Buckland G, Bach A, et al. Obesity and the Mediterranean diet: A systematic review of observational and intervention studies. Obes Rev, 2008 Jun 10. [Epub ahead of print] Shai I, Schwarzfuchs D, et al. Weight loss with a low-carbohydrate, Mediterranean, or low-fat diet. N Engl J Med, 2008 Jul 17;359(3):229-41.
Speechly DP, Buffenstien R. Greater appetite control associated with an increased frequency of eating in lean males. Appetite, 1999 Dec;33(3):285-97.

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Ripped Leg Blast for Carved Thighs



Powerful and thick thighs require gut-busting exercises like squats and leg presses. However, once you have acquired adequate thigh mass and strength, you should consider adding some balance and sharpness to the muscle bellies in your thighs. Although tough to accomplish, leg extensions provide a great way to carve the separations between the muscle bellies, and to accentuate the “teardrop” shape of the four quadriceps muscles of the anterior thigh.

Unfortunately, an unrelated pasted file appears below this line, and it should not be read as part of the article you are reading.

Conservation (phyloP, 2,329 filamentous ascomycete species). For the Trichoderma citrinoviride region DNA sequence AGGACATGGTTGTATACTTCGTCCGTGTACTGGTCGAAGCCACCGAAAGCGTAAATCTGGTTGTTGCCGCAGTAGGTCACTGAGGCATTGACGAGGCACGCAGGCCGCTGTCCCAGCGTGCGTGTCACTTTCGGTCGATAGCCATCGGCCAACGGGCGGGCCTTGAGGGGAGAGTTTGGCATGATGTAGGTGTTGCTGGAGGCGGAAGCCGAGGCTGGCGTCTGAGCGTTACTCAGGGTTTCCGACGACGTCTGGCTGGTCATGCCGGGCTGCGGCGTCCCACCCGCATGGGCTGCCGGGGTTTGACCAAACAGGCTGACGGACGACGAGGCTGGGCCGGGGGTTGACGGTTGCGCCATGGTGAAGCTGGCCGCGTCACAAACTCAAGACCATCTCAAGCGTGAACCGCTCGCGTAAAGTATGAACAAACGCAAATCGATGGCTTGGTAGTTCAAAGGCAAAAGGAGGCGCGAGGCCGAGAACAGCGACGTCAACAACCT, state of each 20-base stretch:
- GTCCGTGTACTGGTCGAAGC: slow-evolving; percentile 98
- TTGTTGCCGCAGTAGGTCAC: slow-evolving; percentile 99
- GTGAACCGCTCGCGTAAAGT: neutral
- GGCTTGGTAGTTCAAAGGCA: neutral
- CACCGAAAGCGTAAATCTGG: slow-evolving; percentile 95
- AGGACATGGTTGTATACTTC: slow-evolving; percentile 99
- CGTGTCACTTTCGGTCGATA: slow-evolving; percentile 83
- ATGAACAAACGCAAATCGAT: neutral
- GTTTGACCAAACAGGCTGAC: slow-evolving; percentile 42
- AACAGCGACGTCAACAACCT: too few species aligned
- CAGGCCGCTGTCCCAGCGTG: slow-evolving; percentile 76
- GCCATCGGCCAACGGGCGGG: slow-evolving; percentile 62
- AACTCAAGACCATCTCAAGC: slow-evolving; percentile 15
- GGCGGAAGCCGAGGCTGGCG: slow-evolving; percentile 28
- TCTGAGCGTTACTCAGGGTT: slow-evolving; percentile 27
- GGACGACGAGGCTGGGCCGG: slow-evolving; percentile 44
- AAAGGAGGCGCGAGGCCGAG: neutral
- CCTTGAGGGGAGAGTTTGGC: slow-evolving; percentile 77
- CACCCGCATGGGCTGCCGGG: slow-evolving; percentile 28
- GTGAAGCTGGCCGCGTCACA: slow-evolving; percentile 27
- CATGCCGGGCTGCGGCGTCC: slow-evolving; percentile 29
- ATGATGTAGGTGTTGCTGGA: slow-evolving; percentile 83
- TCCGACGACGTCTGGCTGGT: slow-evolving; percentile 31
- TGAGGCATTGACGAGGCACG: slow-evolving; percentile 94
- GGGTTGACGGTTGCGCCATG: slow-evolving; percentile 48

Active Muscles in Leg Extensions

The three vasti muscles comprise most of the anterior thigh.1 The vastus medialis covers the medial (inner) part of the femur bone (thigh bone). When it is well developed, it forms a teardrop-like shape over the medial side of the knee joint. The vastus lateralis muscle attaches to the lateral (outer) part of the femur bone. The vastus intermedius connects to the femur bone between the vastus lateralis and the vastus medialis muscles. The fibers of all three vasti muscles come together at the quadriceps tendon, which crosses the patella (kneecap) to attach to the tibia bone just below the knee.1